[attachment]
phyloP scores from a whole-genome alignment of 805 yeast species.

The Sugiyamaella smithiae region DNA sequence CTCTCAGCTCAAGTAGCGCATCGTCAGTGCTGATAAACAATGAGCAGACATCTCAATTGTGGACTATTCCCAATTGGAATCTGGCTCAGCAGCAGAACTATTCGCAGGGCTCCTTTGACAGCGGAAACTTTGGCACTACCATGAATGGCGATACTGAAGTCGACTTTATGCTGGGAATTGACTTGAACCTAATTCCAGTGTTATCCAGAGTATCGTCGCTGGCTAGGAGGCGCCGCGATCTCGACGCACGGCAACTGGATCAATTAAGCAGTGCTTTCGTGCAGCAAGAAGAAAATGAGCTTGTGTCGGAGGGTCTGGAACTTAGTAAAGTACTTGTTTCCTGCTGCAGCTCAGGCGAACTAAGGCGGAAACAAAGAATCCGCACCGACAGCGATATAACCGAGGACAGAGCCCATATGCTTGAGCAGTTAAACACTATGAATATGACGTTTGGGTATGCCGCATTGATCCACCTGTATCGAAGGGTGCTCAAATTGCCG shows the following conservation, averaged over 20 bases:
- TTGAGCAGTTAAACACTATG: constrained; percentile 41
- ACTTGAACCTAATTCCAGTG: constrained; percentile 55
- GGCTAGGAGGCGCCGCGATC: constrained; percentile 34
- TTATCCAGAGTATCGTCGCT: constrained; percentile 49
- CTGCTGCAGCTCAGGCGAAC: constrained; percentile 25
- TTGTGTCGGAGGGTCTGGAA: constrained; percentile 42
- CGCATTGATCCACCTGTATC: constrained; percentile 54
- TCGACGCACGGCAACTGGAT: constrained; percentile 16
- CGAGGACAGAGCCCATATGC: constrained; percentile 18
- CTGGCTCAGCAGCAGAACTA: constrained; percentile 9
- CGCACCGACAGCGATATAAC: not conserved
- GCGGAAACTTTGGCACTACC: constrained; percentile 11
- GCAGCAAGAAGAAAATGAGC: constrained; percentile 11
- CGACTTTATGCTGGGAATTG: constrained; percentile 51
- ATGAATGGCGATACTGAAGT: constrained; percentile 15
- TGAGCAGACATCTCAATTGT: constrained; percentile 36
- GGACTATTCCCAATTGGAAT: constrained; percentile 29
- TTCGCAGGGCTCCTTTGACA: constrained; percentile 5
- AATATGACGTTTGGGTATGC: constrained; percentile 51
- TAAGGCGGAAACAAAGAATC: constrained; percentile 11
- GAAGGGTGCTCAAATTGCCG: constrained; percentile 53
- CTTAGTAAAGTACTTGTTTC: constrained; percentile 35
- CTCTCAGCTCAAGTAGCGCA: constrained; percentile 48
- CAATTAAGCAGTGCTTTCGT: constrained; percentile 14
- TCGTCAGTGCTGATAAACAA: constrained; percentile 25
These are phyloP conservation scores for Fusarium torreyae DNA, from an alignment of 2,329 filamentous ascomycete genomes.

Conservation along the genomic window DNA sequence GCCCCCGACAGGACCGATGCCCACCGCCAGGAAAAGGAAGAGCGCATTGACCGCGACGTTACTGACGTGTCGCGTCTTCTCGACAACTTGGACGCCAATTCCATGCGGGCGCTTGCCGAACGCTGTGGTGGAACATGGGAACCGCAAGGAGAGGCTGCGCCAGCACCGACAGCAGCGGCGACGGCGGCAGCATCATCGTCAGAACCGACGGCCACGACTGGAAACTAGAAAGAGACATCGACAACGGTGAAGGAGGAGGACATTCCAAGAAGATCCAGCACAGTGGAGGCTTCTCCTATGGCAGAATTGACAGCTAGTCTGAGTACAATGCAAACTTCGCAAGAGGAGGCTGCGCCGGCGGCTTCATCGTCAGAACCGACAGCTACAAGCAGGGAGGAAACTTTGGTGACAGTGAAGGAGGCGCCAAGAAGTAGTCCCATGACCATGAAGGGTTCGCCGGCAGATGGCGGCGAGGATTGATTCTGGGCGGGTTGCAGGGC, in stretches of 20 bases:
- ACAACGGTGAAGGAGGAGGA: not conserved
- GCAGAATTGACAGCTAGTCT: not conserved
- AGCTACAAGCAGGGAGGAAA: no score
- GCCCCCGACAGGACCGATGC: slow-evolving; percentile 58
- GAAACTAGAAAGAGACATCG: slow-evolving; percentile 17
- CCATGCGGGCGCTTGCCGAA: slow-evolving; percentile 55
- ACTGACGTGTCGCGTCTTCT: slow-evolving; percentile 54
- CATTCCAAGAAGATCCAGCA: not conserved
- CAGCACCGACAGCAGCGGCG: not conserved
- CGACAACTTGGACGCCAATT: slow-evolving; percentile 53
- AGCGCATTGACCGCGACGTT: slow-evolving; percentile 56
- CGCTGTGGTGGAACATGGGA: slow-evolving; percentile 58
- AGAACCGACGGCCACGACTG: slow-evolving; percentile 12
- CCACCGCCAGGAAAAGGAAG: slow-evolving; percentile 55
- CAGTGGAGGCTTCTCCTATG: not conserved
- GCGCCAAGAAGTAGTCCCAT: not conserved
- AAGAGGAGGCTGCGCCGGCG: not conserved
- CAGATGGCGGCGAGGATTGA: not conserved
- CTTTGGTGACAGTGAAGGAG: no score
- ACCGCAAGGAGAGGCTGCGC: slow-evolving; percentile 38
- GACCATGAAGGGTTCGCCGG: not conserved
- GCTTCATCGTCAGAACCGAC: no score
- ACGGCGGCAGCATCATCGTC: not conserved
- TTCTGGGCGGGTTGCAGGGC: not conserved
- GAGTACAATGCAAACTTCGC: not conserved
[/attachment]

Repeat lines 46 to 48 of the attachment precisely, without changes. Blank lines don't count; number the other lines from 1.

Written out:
- AAGAGGAGGCTGCGCCGGCG: not conserved
- CAGATGGCGGCGAGGATTGA: not conserved
- CTTTGGTGACAGTGAAGGAG: no score